In such a scenario, the safety officer on duty was supposed to abort the mission. But instead of pressing the button to demolish the rocket and its payload, in a split-second decision – realizing the ‘impudent and impatient’ three-stage ballistic rocket appeared to be on course – the junior officer scrapped procedures and let the rocket continue its ascent. The experimental Oz 1 satellite entered its prescribed orbit without another hitch, and was renamed Ofek 1. (Israel HaYom) Photo credit: Israel Aircraft Industries
* Israel is incredibly narrow and densely populated, and cannot allow the launcher’s first stages to fall on populated areas…or worse (in the case of a malfunction) to have a top-secret Ofek military satellite itself fall into enemy hands in surrounding Arab countries to the east. Actually, even a westward launch has a very limited trajectory – a tiny ‘window’ of several degrees that avoids flying over islands in the Med. Heavier Israeli Amos civilian communications satellites are launched westward from abroad.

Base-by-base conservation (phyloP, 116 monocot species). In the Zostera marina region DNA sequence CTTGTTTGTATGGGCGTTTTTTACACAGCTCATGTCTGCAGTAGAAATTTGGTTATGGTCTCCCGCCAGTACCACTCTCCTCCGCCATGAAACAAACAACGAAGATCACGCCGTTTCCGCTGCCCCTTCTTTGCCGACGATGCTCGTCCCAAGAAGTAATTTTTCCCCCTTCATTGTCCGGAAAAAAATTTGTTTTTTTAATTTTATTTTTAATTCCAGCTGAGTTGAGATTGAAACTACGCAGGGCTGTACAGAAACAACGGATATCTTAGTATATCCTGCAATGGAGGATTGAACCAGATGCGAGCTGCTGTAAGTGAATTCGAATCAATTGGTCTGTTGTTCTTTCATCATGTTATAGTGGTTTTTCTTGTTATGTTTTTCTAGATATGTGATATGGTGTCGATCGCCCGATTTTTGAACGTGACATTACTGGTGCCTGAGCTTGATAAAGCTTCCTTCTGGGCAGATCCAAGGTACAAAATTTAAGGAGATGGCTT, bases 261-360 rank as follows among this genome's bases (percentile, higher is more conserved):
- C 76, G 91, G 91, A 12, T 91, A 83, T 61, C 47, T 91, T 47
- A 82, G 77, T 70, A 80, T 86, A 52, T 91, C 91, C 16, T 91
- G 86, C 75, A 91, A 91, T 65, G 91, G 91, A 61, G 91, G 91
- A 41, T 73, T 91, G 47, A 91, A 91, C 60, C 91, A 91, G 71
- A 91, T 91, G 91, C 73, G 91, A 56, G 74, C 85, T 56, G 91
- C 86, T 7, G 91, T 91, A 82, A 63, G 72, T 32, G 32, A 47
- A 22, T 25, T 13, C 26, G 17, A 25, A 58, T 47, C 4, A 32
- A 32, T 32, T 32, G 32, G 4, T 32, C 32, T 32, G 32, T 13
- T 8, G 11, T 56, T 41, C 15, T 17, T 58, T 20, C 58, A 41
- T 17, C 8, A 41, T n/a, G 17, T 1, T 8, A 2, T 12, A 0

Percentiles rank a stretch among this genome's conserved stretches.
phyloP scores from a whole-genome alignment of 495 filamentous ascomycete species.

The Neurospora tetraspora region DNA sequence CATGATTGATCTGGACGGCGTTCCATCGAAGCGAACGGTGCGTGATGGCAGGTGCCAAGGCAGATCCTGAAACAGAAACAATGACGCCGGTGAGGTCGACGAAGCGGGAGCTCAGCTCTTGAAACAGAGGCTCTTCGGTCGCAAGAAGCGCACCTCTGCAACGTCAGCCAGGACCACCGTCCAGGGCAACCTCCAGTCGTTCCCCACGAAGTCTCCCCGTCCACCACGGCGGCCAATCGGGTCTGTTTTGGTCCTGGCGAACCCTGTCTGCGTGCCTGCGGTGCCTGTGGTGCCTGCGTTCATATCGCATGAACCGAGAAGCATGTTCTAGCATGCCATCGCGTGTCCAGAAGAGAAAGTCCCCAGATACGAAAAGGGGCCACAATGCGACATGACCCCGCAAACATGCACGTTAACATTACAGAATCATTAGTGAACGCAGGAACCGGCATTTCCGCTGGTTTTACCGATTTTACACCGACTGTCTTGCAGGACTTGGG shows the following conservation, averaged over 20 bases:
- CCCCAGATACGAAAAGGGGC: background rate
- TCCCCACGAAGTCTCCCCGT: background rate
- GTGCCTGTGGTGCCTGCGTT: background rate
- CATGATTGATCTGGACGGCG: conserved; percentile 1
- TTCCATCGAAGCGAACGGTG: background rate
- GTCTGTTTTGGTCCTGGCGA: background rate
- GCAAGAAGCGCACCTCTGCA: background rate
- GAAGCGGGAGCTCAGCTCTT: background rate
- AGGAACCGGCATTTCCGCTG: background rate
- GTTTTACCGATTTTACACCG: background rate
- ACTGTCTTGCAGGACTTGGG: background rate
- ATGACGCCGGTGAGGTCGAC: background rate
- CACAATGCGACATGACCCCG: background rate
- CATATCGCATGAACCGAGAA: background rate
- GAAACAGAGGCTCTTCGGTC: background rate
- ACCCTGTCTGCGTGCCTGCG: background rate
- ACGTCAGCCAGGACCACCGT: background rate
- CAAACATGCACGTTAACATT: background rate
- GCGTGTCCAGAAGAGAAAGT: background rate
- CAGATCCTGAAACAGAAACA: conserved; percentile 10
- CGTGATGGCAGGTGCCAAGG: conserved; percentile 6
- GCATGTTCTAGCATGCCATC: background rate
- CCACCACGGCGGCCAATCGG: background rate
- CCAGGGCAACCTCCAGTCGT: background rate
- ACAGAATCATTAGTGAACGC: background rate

THE EGG AND I
The Pu’ah Institute – an orthodox organization that since 1990 has worked with Jewish couples worldwide with fertility problems, offering free consultations and guidance and designing halachically-approved solutions to make advanced procreation technologies ‘kosher’ – has broadened its mission to embrace religious girls with a looming ‘infertility issue’: unmarried singles whose biological clocks are ticking down.*
The NGO will offer such women in their late thirties the option to freeze their eggs under Pu’ah’s auspices. In a pilot, 60 percent of the Institute’s ‘put-away plan’ participants subsequently got married or engaged. The Institute hopes to push up their success rate by offering an ‘enhancer’ to those who don’t want to merely put all their eggs in one basket: a personal Pu’ah-appointed matchmaker who will sent the participant several potential marriage partners on a weekly basis. (Yediot) Photo credit:single momYael Ukeles, a founder of Kayama Moms and her son.
* Once considered unthinkable, another option has become more and more acceptable among religiously-observant families in Israel: for an unmarried daughter to become a single mom by choice with the assistance of a sperm bank or an unmarried male friend (a path Pu’ah frowns on, contrary to some modern Orthodox rabbis like Rabbi Yuval Cherlow who argues unmarried women who have reached their late 30s should not be denied the opportunity to have children).